If escape is the first priority, count on them to find a way around a great many obstacles, in which you'll have the choice but to limit their creativity (read here as railroad) on the fly - if you want to stop them from escaping. However, if escape is secondary to acquiring gas masks from the guards' locker room or accessing a central control panel to unlock the route to the necessary seafaring ships, escape becomes secondary to the primary concern of getting the means of escape.
By complicating their escape via adding prerequisites to the escape plan, you not only give room for a couple sessions but also make their escape that much more spectacular. "We jumped the collapsing bridge as guards waylaid us with gunfire" appeals more than "after we tripped the alarm there was enough chaos for us to slip through the service door," at least to my players and I. Then it doesn't have to be railroading. If they find a way around the requirement then they did, but at least it won't be as simple as kicking down the right door (hopefully).
In D&D, I once constructed a 'reverse dungeon' where players are captured in an ambush by an orc kidnapping ring and inserted into a dungeon at their lair's lowest level. The idea was for players to improvise their own escape from the cell block and move up the dungeon levels ultimately reacquiring their possessions, gaining new treasure, rescuing fellow prisoners, and gaining revenge.
This was a very detailed, and well planned adventure, particularly the cell block. There were conceivably many ways to escape. The individual cells all contained unique exploitable weaknesses, the orc guards were on the edge of mutiny, fellow NPC prisoners could be organized, shivs and other weapons could be made, and PC's had a chance to hide some of their smaller items before capture. I thought it was key that all PC's had a lot to do (not just thieves) AND that there was more than 1 correct answer to the question of escape.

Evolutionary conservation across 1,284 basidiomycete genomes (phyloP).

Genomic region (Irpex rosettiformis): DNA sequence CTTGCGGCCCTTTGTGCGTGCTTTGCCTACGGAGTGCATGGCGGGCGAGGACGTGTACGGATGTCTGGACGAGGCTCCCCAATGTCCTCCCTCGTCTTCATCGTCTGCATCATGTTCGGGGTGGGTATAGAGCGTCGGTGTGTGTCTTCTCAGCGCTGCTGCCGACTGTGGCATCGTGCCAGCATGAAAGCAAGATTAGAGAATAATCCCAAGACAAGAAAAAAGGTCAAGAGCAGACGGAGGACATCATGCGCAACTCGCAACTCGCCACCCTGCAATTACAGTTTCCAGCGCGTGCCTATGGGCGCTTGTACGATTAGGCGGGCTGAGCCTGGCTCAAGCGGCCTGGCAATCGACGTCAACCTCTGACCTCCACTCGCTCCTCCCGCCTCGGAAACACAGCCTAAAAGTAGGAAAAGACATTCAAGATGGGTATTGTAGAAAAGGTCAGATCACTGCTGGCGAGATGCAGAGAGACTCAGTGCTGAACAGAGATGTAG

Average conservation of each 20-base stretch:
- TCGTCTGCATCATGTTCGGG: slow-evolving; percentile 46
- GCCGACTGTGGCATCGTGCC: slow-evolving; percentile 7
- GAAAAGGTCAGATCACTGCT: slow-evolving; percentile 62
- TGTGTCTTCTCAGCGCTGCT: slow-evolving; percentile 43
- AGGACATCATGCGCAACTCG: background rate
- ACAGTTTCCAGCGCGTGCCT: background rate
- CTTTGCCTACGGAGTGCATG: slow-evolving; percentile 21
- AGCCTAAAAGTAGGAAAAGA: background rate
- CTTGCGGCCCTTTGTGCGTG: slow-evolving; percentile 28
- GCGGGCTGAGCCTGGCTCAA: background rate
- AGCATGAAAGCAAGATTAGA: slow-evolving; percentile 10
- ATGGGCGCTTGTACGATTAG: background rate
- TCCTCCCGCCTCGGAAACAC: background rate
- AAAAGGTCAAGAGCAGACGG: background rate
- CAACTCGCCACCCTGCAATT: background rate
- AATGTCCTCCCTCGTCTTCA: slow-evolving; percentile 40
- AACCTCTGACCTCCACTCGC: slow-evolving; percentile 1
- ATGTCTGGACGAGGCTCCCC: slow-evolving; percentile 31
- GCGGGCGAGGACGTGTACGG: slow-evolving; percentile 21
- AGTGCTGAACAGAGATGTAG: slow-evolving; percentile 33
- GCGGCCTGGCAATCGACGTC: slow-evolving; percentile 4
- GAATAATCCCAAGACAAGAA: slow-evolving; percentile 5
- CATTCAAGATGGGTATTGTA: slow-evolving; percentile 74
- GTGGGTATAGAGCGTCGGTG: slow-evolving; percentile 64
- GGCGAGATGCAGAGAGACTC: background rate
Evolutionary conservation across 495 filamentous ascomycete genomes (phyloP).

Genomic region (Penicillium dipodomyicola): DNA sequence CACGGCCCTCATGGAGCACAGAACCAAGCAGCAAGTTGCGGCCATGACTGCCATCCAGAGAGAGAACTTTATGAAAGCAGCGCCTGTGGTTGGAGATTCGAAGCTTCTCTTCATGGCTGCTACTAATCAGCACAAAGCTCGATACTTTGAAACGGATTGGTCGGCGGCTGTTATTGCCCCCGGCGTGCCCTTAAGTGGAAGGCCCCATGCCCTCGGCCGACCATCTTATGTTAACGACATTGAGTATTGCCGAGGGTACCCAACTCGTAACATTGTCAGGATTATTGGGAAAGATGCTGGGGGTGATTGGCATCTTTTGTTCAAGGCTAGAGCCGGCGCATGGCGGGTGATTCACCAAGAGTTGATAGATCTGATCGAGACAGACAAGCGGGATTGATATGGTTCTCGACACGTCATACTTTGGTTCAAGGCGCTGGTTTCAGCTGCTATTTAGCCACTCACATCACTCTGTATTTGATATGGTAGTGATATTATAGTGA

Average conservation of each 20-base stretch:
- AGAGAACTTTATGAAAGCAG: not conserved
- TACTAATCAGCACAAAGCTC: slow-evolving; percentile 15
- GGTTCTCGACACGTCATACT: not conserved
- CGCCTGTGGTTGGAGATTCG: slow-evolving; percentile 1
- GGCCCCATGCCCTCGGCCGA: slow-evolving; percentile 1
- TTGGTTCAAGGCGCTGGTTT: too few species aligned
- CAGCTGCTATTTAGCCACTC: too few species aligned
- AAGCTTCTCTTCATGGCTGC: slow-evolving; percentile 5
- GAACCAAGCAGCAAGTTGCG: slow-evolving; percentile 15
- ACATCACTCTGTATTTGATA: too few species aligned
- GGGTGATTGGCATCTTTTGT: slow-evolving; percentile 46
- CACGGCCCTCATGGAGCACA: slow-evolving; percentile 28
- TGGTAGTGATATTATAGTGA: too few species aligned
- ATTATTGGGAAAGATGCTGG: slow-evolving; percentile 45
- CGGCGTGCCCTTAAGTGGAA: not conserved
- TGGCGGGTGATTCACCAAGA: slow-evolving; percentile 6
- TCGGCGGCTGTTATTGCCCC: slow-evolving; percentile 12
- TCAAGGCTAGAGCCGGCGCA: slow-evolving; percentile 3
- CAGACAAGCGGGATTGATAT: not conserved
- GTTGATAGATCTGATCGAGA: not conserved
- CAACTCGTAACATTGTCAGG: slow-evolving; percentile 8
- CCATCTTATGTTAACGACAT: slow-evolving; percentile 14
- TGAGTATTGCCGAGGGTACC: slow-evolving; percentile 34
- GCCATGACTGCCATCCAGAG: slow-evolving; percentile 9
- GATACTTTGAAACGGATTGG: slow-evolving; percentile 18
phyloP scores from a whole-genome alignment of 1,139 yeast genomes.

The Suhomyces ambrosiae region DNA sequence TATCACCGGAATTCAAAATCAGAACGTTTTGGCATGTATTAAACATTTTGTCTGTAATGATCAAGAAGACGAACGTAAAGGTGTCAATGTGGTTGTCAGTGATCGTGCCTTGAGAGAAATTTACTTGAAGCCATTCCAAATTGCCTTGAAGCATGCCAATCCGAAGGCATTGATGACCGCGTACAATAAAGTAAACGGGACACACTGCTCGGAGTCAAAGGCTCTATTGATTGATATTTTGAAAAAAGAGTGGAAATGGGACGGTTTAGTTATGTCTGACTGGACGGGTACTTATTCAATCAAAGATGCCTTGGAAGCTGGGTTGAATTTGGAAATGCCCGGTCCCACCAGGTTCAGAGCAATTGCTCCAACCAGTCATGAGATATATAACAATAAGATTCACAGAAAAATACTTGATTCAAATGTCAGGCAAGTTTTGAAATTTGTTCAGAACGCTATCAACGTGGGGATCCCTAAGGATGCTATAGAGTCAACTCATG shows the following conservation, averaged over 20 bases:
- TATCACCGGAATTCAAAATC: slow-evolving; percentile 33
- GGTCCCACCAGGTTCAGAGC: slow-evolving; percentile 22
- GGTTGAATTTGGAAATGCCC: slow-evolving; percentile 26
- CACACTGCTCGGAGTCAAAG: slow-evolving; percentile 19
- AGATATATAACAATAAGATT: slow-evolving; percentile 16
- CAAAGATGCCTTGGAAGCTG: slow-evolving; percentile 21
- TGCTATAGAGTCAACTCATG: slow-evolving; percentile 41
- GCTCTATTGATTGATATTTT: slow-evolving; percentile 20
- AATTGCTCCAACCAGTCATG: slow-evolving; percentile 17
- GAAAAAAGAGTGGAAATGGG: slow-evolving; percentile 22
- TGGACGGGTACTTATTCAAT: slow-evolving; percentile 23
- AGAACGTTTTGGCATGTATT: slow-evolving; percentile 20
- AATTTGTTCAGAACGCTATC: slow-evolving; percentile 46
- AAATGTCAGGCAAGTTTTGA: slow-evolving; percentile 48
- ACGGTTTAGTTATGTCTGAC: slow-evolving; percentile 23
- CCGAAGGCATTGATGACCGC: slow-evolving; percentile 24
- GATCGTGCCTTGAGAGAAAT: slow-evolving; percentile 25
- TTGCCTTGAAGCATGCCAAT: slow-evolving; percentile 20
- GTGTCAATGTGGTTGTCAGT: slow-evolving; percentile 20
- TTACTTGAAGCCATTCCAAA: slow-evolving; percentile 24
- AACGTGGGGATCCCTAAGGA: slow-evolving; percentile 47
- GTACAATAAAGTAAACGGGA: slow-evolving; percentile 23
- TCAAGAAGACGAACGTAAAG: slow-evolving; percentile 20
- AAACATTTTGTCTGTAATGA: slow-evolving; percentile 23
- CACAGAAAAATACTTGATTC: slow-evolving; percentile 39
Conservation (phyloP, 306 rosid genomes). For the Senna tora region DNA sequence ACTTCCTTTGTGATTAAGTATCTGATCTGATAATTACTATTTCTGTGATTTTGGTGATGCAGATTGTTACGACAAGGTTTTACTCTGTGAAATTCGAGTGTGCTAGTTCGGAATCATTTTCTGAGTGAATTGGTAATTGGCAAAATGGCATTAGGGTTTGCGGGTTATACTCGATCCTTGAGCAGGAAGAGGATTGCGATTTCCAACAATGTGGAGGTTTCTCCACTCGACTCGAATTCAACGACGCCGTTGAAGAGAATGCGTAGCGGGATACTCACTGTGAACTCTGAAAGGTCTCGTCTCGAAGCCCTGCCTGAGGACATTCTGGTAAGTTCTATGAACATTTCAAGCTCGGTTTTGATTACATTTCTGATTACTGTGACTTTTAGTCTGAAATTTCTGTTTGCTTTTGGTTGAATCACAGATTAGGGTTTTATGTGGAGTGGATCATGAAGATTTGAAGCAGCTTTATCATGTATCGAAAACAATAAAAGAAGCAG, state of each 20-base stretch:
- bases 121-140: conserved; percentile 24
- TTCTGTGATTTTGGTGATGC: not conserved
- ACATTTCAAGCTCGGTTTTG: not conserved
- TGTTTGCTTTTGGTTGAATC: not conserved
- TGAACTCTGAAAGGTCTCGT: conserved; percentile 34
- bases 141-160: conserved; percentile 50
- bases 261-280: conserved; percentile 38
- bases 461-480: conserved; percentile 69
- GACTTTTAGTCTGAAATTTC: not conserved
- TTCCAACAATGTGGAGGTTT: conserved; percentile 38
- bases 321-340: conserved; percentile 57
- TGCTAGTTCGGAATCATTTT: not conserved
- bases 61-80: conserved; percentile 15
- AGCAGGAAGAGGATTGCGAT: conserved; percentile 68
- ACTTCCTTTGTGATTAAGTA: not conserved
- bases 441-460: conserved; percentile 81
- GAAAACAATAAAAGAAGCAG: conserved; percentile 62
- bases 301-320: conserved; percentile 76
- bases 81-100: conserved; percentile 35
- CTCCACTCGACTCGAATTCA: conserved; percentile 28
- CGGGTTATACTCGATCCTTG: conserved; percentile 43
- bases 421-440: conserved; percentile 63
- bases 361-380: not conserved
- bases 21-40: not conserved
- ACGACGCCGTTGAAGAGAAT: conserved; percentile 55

What Didn't Work
I ran this adventure three times. Two groups loved it, the third despised it - when they were captured, some players actually stood up and walked out of the room (a first for me). There were two issues.
As mentioned by John Craven above, the players hated the ambush nature of being captured, feeling railroaded. An improvement would be to present the PC's with a high risk choice to make with a big reward. If they failed, then they were captured. This would make players feel more in control of their fate, even if it was a bad fate. GM's need to put as much thinking into how to run the PC's capture as their confinement.
The second issue was that the third player group was just never gonna dig this kind of adventure anyway. That group was pretty tame and uncreative. Every time my campaign presented them with something other than - open door, kill monster, collect treasure, open next door - they'd complain. The point here is know thy players. If you want to try something new, make sure your group wants something new.